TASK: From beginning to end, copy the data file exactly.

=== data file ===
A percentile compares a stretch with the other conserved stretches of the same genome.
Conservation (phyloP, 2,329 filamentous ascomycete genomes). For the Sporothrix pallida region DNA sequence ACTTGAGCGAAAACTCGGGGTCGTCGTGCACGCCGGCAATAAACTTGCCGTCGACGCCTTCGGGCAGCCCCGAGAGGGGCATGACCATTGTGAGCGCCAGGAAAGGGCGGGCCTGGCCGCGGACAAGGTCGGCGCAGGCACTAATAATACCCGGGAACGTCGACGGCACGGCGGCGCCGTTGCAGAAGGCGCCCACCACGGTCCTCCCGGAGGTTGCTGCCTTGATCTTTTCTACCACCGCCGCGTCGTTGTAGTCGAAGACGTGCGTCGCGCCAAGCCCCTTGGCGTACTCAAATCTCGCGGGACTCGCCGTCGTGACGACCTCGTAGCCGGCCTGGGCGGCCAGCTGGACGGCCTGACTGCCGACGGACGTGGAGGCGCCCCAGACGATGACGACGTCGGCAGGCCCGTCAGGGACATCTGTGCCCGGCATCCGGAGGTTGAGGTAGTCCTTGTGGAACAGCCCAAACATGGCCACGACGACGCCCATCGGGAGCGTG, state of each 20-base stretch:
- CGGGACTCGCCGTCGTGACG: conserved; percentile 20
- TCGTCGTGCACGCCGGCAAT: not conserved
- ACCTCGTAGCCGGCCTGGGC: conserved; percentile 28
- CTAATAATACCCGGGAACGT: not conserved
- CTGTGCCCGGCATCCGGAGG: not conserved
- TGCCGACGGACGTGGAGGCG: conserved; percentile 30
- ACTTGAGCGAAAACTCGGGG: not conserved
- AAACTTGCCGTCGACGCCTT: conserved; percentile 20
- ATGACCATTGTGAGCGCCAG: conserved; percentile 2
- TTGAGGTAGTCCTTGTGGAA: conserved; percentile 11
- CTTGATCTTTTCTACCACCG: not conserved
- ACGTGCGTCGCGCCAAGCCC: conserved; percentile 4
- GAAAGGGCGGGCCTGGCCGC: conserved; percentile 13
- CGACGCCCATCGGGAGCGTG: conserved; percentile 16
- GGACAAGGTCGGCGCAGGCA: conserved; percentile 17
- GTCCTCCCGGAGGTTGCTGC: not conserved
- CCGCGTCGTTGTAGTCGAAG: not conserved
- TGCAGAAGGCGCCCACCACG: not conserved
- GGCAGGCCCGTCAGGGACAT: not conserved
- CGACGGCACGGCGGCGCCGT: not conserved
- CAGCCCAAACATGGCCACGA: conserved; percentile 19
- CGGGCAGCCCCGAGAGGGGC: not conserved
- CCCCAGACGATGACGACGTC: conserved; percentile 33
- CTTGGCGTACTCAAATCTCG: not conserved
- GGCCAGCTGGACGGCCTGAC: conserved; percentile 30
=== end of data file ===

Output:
A percentile compares a stretch with the other conserved stretches of the same genome.
Conservation (phyloP, 2,329 filamentous ascomycete genomes). For the Sporothrix pallida region DNA sequence ACTTGAGCGAAAACTCGGGGTCGTCGTGCACGCCGGCAATAAACTTGCCGTCGACGCCTTCGGGCAGCCCCGAGAGGGGCATGACCATTGTGAGCGCCAGGAAAGGGCGGGCCTGGCCGCGGACAAGGTCGGCGCAGGCACTAATAATACCCGGGAACGTCGACGGCACGGCGGCGCCGTTGCAGAAGGCGCCCACCACGGTCCTCCCGGAGGTTGCTGCCTTGATCTTTTCTACCACCGCCGCGTCGTTGTAGTCGAAGACGTGCGTCGCGCCAAGCCCCTTGGCGTACTCAAATCTCGCGGGACTCGCCGTCGTGACGACCTCGTAGCCGGCCTGGGCGGCCAGCTGGACGGCCTGACTGCCGACGGACGTGGAGGCGCCCCAGACGATGACGACGTCGGCAGGCCCGTCAGGGACATCTGTGCCCGGCATCCGGAGGTTGAGGTAGTCCTTGTGGAACAGCCCAAACATGGCCACGACGACGCCCATCGGGAGCGTG, state of each 20-base stretch:
- CGGGACTCGCCGTCGTGACG: conserved; percentile 20
- TCGTCGTGCACGCCGGCAAT: not conserved
- ACCTCGTAGCCGGCCTGGGC: conserved; percentile 28
- CTAATAATACCCGGGAACGT: not conserved
- CTGTGCCCGGCATCCGGAGG: not conserved
- TGCCGACGGACGTGGAGGCG: conserved; percentile 30
- ACTTGAGCGAAAACTCGGGG: not conserved
- AAACTTGCCGTCGACGCCTT: conserved; percentile 20
- ATGACCATTGTGAGCGCCAG: conserved; percentile 2
- TTGAGGTAGTCCTTGTGGAA: conserved; percentile 11
- CTTGATCTTTTCTACCACCG: not conserved
- ACGTGCGTCGCGCCAAGCCC: conserved; percentile 4
- GAAAGGGCGGGCCTGGCCGC: conserved; percentile 13
- CGACGCCCATCGGGAGCGTG: conserved; percentile 16
- GGACAAGGTCGGCGCAGGCA: conserved; percentile 17
- GTCCTCCCGGAGGTTGCTGC: not conserved
- CCGCGTCGTTGTAGTCGAAG: not conserved
- TGCAGAAGGCGCCCACCACG: not conserved
- GGCAGGCCCGTCAGGGACAT: not conserved
- CGACGGCACGGCGGCGCCGT: not conserved
- CAGCCCAAACATGGCCACGA: conserved; percentile 19
- CGGGCAGCCCCGAGAGGGGC: not conserved
- CCCCAGACGATGACGACGTC: conserved; percentile 33
- CTTGGCGTACTCAAATCTCG: not conserved
- GGCCAGCTGGACGGCCTGAC: conserved; percentile 30